March 9, 2011
In a recent 7-2 decision, Michigan v. Bryant, No. 09-150, 2011 WL 676964 (U.S. Feb. 28, 2010), the U.S. Supreme Court continued its discussion of what constitutes a testimonial statement for purposes of the Confrontation Clause of the Sixth Amendment, which provides that the accused in a criminal prosecution has the right to be confronted with the witnesses against him. In Crawford v. Washington, 541 U.S. 36 (2004), the Court held that the Confrontation Clause bars an out-of-court statement by a witness that is testimonial, unless the witness is unavailable and the defendant had prior opportunity to cross-examine the witness. In that case, the admission of a wife's out-of-court statements to police officers, regarding an incident in which the defendant, her husband, had allegedly stabbed her, violated the Confrontation Clause. Subsequently, in Davis v. Washington, 547 U.S. 813 (2006), the Court held that a victim's statements in response to a 911 operator's interrogation during an ongoing emergency were not testimonial and therefore were not subject to the Confrontation Clause. However, in a companion case, Hammon v. Indiana, 547 U.S. 813 (2006), the Court held that a domestic battery victim's written statements in an affidavit given to a police officer after she was physically removed from her attacker were testimonial and therefore were subject to the Confrontation Clause.
In Michigan, in what the Court observed was the first Confrontation Clause case post-Crawford to involve a gun, the Court employed a "primary purpose of the interrogation" examination of whether the challenged statements were testimonial by objectively evaluating the statements and actions of the parties to the encounter, in light of the circumstances in which the interrogation occurred. Using this analysis, the Court concluded that statements made to police concerning the identity of the shooter by a man who had been shot at the home of the alleged shooter and then had driven himself to a gas station, where he lay when police approached him, were not testimonial and thus were not barred by the Confrontation Clause but were governed by state law rules regarding hearsay.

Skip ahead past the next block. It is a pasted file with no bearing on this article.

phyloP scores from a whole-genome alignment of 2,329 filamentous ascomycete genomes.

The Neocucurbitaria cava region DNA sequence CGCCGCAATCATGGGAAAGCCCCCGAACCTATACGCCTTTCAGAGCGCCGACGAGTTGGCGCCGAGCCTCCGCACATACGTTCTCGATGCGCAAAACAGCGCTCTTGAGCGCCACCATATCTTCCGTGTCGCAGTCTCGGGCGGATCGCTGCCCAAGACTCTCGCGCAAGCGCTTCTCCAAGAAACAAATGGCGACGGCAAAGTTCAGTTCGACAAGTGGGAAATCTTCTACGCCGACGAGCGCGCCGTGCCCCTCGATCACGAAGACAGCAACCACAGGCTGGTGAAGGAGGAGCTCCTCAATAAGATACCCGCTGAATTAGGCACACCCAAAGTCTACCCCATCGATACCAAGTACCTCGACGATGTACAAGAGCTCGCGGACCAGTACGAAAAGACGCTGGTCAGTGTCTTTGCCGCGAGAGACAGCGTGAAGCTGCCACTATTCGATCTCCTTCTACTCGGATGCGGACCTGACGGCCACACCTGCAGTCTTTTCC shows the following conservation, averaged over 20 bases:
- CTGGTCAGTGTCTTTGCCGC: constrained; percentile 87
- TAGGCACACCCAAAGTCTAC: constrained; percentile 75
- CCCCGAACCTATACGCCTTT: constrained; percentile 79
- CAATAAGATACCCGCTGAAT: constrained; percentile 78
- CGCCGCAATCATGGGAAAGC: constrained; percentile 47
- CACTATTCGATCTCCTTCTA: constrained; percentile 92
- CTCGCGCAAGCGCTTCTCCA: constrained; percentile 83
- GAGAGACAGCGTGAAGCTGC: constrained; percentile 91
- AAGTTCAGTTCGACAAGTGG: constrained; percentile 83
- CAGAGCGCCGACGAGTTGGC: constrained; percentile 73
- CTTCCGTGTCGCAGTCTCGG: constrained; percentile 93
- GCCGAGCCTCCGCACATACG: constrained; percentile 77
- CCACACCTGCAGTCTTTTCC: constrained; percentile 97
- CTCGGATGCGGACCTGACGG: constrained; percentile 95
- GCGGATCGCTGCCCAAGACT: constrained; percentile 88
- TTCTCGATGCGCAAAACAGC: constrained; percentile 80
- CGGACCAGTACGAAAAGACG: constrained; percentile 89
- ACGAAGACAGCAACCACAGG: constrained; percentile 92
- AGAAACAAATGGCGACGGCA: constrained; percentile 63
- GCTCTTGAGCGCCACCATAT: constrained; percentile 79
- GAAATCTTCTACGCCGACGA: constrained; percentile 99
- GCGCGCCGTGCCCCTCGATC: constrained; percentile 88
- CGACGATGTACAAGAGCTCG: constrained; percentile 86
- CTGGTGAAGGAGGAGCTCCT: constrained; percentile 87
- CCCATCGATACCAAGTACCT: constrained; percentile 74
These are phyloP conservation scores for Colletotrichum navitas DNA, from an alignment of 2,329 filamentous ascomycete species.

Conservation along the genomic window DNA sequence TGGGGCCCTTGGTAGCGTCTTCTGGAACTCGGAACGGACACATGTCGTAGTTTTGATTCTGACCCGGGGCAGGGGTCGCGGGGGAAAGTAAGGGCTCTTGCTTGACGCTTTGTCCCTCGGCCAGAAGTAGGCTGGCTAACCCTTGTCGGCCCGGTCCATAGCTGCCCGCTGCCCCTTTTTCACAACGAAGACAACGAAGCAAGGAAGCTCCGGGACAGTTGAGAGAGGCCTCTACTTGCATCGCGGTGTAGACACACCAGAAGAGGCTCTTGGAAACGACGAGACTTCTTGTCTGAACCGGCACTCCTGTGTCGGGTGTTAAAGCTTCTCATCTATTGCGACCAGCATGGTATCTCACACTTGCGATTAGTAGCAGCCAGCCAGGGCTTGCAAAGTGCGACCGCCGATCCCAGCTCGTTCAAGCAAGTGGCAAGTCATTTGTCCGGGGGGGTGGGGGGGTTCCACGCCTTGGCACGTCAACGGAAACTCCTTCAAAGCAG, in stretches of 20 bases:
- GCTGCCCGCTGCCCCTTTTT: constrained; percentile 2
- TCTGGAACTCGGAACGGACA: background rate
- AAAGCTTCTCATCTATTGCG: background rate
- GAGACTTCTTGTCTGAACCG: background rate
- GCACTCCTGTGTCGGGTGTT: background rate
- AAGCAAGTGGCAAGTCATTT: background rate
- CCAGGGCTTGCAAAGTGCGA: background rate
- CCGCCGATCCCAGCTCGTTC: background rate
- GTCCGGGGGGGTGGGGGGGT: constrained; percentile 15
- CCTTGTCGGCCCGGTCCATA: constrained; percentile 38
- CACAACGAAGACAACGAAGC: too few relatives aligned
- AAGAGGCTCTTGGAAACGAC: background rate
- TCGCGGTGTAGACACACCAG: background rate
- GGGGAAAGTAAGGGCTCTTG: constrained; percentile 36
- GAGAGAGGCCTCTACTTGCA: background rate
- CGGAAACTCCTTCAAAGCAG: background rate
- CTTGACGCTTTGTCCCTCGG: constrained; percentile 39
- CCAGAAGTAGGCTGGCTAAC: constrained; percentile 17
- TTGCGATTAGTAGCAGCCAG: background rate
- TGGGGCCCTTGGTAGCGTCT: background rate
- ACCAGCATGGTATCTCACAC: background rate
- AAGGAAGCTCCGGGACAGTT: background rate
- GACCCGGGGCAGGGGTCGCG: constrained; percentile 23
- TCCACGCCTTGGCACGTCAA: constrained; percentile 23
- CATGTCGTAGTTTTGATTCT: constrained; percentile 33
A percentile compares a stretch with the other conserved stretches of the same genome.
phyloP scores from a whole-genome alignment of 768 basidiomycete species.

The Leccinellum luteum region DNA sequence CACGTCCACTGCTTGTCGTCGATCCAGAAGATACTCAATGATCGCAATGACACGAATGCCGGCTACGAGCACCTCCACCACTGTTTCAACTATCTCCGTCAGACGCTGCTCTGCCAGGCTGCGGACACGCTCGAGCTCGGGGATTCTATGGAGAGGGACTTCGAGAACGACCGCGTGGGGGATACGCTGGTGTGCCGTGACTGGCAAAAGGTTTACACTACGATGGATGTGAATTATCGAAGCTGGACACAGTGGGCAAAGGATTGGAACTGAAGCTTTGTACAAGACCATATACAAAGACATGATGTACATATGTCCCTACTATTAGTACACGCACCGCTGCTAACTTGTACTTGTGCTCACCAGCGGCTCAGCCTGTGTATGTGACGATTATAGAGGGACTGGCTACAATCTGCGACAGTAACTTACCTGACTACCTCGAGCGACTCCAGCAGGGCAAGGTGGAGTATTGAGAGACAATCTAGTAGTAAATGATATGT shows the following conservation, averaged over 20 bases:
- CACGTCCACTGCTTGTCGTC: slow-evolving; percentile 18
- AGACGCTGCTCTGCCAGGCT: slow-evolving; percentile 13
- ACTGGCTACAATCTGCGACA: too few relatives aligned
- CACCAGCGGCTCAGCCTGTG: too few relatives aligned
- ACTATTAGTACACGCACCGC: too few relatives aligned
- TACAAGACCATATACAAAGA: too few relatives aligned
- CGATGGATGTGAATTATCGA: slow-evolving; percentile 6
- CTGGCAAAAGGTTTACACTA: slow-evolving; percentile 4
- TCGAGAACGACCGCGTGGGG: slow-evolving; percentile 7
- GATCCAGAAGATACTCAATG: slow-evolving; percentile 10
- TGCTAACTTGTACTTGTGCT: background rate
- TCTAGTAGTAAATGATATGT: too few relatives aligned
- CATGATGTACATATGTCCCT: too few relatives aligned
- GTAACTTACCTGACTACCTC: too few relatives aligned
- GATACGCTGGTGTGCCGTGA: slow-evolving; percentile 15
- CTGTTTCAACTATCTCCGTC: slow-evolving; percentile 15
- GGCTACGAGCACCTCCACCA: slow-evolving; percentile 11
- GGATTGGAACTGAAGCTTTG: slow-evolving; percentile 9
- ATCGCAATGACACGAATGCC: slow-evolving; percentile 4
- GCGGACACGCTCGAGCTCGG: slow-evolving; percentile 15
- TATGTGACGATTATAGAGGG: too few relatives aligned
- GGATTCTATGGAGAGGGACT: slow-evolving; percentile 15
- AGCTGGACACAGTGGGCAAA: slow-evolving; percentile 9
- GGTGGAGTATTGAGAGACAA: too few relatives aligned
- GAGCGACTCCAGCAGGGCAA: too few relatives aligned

Justice Scalia, the author of Crawford, and Justice Ginsberg dissented. The dissent argued that if it was appropriate to examine the intent of any of the participants to the statements, then the focus should be on the speaker. Under the circumstances of this case, in which the victim was no longer threatened by the shooter, the dissent contended that the sole purpose for the declarant to identify the shooter was to help the police make an arrest, not to protect the victim, the police, or the public. Thus, the statement should have been designated as a testimonial statement subject to the Confrontation Clause. The dissent criticized the majority decision as having established a special exception to the Confrontation Clause for violent crime, which exception exists nowhere in the Constitution.